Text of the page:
Similarly, DLA Piper, one of the world’s largest law firms is fighting a similar claim denial in the UK over the very same ransomware event as Zurich, in this case embroiling Lloyd’s insurer Hiscox. Insurers generally take pride in their claim’s performance, especially for comparatively new classes of insurance, as this is a way of creating market proof that coverage works. While these types of cases are complicated, especially as cyber insurance cannot be viewed in isolation of other insurance policies in force or the contributory causes of an event, these types of examples are giving pause to the industry, while raising questions among insurance buyers about the efficacy of these programs. At the core, other than balance sheet prowess, insurance companies writing cyber risk aim to gain marginal differentiation at the policy language level and on what constitutes a covered peril. With ransomware, whose origins, motives and latency are difficult if not impossible to forensically trace back to its source, a force majeure or war risk exclusion could theoretically remain an industry ambiguity, eroding confidence in the sector and the insurance class writ large.
Additionally, the systemic nature of this risk, and aggregation issues of insurers exposed on multiple fronts to cyber risk, compounded with the impacts to smaller firm’s survival rates after a cyber-attack, a black swan scenario starts taking shape. A recent Lloyd’s study looked at this very scenario, examining the economic impacts of a large-scale cyber-attack taking down a cloud service provider. Their findings demonstrated that a cyber incident that takes a top three cloud provider offline in the U.S. for 3-6 days would result in loss estimates between $6.9 and $14.7 billion and between $1.5 and $2.8 billion in industry insured losses. When further examining the effect on smaller companies, who may be more likely to utilize cloud providers to avoid expensive infrastructure costs but are also more reluctant to take up cyber insurance, the repercussions and loss of confidence from these types of exclusionary languages becomes more problematic. Cybercriminals are known to prey on small to midsize firms as easy targets, and according to the National Cyber Security Alliance, 60% of small and midsized businesses that suffer a cyber-attack, go out of business within 6 months. With approximately 26 million small and midsize business in the U.S., the economic impact of a mass cyber-attack and corresponding insurance impacts would be far worse than the financial crisis of 2008 where a total of 800,000 businesses closed their doors over a prolonged period. The sum of these firms create a massive potential attack surface area and many of the providers they rely on, such as payroll providers, like ADP, may very well be systemic firms hiding in plain sight.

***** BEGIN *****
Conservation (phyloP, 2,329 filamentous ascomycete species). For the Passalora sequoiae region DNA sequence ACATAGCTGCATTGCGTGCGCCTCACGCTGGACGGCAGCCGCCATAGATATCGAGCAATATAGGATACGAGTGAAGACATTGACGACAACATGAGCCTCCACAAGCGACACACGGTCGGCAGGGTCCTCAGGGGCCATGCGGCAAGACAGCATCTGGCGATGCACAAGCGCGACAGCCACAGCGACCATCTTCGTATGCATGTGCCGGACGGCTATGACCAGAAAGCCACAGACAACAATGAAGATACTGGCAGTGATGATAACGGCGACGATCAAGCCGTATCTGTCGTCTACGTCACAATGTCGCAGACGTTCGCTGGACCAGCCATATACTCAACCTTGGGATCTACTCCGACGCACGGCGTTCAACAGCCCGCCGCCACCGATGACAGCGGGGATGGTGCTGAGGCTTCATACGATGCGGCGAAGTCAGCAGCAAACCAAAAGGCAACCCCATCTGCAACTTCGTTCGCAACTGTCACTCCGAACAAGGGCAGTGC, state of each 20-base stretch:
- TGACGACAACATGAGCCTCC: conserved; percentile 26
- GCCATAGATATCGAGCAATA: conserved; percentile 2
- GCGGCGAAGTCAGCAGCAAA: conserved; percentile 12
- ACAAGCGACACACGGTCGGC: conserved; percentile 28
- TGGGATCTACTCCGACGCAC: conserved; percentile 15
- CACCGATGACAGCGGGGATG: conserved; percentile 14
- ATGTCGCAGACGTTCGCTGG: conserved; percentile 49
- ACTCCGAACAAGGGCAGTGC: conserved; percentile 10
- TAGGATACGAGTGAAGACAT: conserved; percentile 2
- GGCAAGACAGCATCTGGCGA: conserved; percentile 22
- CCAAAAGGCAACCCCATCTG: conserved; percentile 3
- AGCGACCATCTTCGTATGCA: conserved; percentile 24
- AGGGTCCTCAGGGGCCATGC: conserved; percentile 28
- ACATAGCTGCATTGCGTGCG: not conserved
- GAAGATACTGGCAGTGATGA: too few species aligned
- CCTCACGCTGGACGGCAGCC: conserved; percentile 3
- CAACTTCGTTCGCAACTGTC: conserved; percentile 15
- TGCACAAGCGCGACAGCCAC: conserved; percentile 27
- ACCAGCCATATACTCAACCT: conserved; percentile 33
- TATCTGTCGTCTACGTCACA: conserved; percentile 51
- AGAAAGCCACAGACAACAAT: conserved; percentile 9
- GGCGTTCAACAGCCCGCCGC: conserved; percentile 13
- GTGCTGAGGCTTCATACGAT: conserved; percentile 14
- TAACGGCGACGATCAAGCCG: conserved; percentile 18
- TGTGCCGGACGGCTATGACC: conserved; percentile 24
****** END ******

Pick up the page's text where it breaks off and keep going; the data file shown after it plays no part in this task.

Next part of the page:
For these reasons, we have long advocated for a backstop against potentially catastrophic cyber events, as well as harmonization particularly among small to mid-sized enterprises, the weakest links in an economy or a supply chain, akin to the FDIC. The erosion of confidence in any one bank erodes confidence in banking. It would stand to reason then, that the emergence of high-profile, high dollar cyber claim denials potentially imperils confidence in this aspect of the insurance industry. While cyber insurance is fast growing, the adoption of stand-alone cyber insurance, which would respond to a covered claim on a first-dollar basis, remains low at 16% in the U.S. The remainder of the market, comprised of “Frankenstein” or hybrid policies that bundle some nominal form of cyber protection, low dollar amounts, and circumscribed coverage adds to market confusion, particularly among customers that do not hold personally identifiable (PII) records.
To the firm that treats cyber threats as merely a privacy and compliance driven risk, the business continuity lessons courtesy of this damaging new breed of ransomware attacks, which have moved down market to so-called “soft targets” should serve as a wake-up call. Cyber risk is first and foremost a business continuity issue, for which the speed of response, the scope of coverage and prevention are the best cures. If cyber insurers want to continue enjoying market confidence for this class of insurance, they would be well-advised to form a consensus on what constitutes a covered claim and ensure their customers, brokers, and agents know precisely what they are trading in.